May 20, 2013 (CIDRAP News) – A media report today said the Middle East respiratory syndrome coronavirus (MERS-CoV) has reached Tunisia, killing one man and infecting two of his relatives, while Saudi Arabia has reported another death and a new case since May 17.
The Kuwait News Agency (KUNA) said today that a 66-year-old man with diabetes died of a MERS-CoV infection after returning from a trip to Saudi Arabia and Qatar and that two relatives tested positive for the virus. The relatives were improving with treatment, the story said.
The man who died was hospitalized with an "acute respiratory condition" in the coastal city of Monastir after he returned home, according to KUNA. The story gave no other details, and the cases have not yet been recognized by the World Health Organization (WHO).
If the KUNA report is accurate, Tunisia is the eighth country to be affected by MERS-CoV, along with Jordan, Saudi Arabia, Qatar, the United Kingdom, France, Germany, and the United Arab Emirates. All of the European cases have had direct or indirect links to the Middle East.
Meanwhile, the WHO reported on May 18 a new MERS-CoV case in Saudi Arabia, involving an 81-year-old woman who is part of a hospital-centered case cluster in the Al-Ahsa region of Eastern province. Her illness increases the cluster to 22 cases, of which 9 have been fatal. Press reports have listed the Al-Moosa General Hospital in Hofuf as the site of the cluster.
The 81-year-old was a patient in the facility from Apr 8 to 28 and was identified in the investigation of the outbreak there, the WHO said. She has "multiple coexisting medical conditions" and is in critical but stable condition. The statement gave no details on how she became infected or on her connections to other patients in the cluster.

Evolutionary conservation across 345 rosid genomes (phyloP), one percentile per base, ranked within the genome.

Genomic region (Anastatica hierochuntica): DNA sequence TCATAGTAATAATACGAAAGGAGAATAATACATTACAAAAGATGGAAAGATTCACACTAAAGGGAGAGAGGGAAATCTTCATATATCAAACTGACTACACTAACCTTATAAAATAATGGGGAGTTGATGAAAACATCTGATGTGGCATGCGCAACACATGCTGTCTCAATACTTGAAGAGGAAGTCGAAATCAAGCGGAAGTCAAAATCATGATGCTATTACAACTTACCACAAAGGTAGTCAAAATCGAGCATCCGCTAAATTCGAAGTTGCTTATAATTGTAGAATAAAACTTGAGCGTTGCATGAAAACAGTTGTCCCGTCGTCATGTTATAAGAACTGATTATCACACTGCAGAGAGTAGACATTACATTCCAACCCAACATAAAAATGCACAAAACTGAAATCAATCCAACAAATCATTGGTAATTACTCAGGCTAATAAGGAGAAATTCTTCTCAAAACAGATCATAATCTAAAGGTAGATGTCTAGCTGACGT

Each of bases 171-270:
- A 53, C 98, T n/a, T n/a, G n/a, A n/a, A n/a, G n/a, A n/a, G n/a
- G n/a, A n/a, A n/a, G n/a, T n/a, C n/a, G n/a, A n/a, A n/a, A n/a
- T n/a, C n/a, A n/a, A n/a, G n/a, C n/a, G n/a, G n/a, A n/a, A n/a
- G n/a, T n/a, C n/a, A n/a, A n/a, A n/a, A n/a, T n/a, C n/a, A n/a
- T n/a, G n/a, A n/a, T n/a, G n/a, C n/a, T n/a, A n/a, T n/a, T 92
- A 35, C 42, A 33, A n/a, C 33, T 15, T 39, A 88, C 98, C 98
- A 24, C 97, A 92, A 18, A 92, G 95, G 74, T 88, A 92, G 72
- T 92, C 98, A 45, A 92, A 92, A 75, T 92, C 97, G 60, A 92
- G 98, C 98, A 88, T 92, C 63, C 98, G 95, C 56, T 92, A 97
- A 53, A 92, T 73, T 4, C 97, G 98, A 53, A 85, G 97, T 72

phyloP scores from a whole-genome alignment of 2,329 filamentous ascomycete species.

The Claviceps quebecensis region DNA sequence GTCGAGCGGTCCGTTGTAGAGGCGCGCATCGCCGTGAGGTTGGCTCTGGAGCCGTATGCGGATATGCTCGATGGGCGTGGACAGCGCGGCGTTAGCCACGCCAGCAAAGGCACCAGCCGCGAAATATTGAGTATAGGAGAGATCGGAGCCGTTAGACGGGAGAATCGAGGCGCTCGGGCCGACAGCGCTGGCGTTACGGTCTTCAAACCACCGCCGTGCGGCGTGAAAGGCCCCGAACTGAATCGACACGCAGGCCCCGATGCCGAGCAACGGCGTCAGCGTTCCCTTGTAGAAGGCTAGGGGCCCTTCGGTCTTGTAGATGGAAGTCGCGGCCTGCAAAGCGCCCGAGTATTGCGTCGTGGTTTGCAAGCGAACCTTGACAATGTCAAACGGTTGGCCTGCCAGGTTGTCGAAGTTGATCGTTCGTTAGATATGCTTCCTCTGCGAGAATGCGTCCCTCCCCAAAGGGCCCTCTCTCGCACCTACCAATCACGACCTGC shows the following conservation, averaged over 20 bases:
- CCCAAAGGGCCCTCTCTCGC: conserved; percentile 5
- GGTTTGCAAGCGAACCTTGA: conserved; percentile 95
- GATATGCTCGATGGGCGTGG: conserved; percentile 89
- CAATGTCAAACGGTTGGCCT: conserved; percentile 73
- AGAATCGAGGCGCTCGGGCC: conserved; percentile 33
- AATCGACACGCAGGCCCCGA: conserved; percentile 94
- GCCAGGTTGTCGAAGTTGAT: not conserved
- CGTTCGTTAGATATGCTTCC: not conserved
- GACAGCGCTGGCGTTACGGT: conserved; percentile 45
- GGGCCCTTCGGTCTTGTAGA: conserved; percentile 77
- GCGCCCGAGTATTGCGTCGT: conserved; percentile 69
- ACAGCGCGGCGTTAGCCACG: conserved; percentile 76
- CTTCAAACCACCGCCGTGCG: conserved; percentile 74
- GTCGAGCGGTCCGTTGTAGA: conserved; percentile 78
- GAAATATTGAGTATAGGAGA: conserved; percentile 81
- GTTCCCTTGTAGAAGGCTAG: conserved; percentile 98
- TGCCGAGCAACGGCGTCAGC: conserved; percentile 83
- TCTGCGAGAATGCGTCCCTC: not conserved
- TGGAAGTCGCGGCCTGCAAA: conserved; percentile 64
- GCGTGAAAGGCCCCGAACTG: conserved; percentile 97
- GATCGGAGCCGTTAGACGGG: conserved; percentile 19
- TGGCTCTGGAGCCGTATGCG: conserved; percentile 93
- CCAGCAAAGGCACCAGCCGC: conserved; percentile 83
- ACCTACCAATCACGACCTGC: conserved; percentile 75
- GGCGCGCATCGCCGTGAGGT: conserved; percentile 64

In more developments today, Saudi Arabia's Ministry of Health (MOH) reported that a man with "chronic heart diseases, diabetes and high blood pressure, in addition to kidney failure," has died of MERS-CoV. The statement did not say whether his case had been reported previously or list other details such as his age or whether he was part of the hospital case cluster.
An Arab News story today, however, said the man had been a patient at the hospital in Al-Ahsa. His death raised the MERS-CoV death toll in Saudi Arabia to 16, the MOH said.
The Saudi MOH statement also said one healthcare worker who had been sick with the virus has recovered and been released from a hospital. Last week the WHO reported that two healthcare workers, a 45-year-old man and a 43-year-old woman, were part of the healthcare-related case cluster after catching the virus from patients. The MOH statement gave no other information on the worker who recovered.
The WHO's May 18 statement put the global MERS-CoV count at that point at 41 cases with 20 deaths. The Tunisian cases and death and the Saudi Arabia death reported today apparently increase the count to 44 cases and 22 deaths (assuming the deceased Saudi Arabian's illness was reported previously).
The novel virus has spread from person to person in healthcare facilities and in families but has not achieved sustained community transmission. Investigators have not been able to identify the virus's animal origin or exactly how it spreads.
Also today, Saudi Arabian health officials asked the Arab Health Ministers Council to discuss MERS-CoV during its upcoming meeting, according to the Saudi Gazette. The council will meet during the World Health Assembly, the annual meeting of WHO member countries, which began today.
And in other related news, officials at Canada's National Microbiology Laboratory in Winnipeg said they can't provide samples of MERS-CoV to other labs, according to a CBC News story. The report said a material transfer agreement the national lab signed when it obtained the virus from a lab in the Netherlands forbids sending samples to other facilities.
May 20 KUNA story about cases in Tunisia
May 18 WHO statement
May 20 Saudi Arabian MOH statement on death of patient
May 20 Arab News story
May 20 Saudi Gazette story
May 20 CBC News story on Canadian lab
Related May 17 CIDRAP News story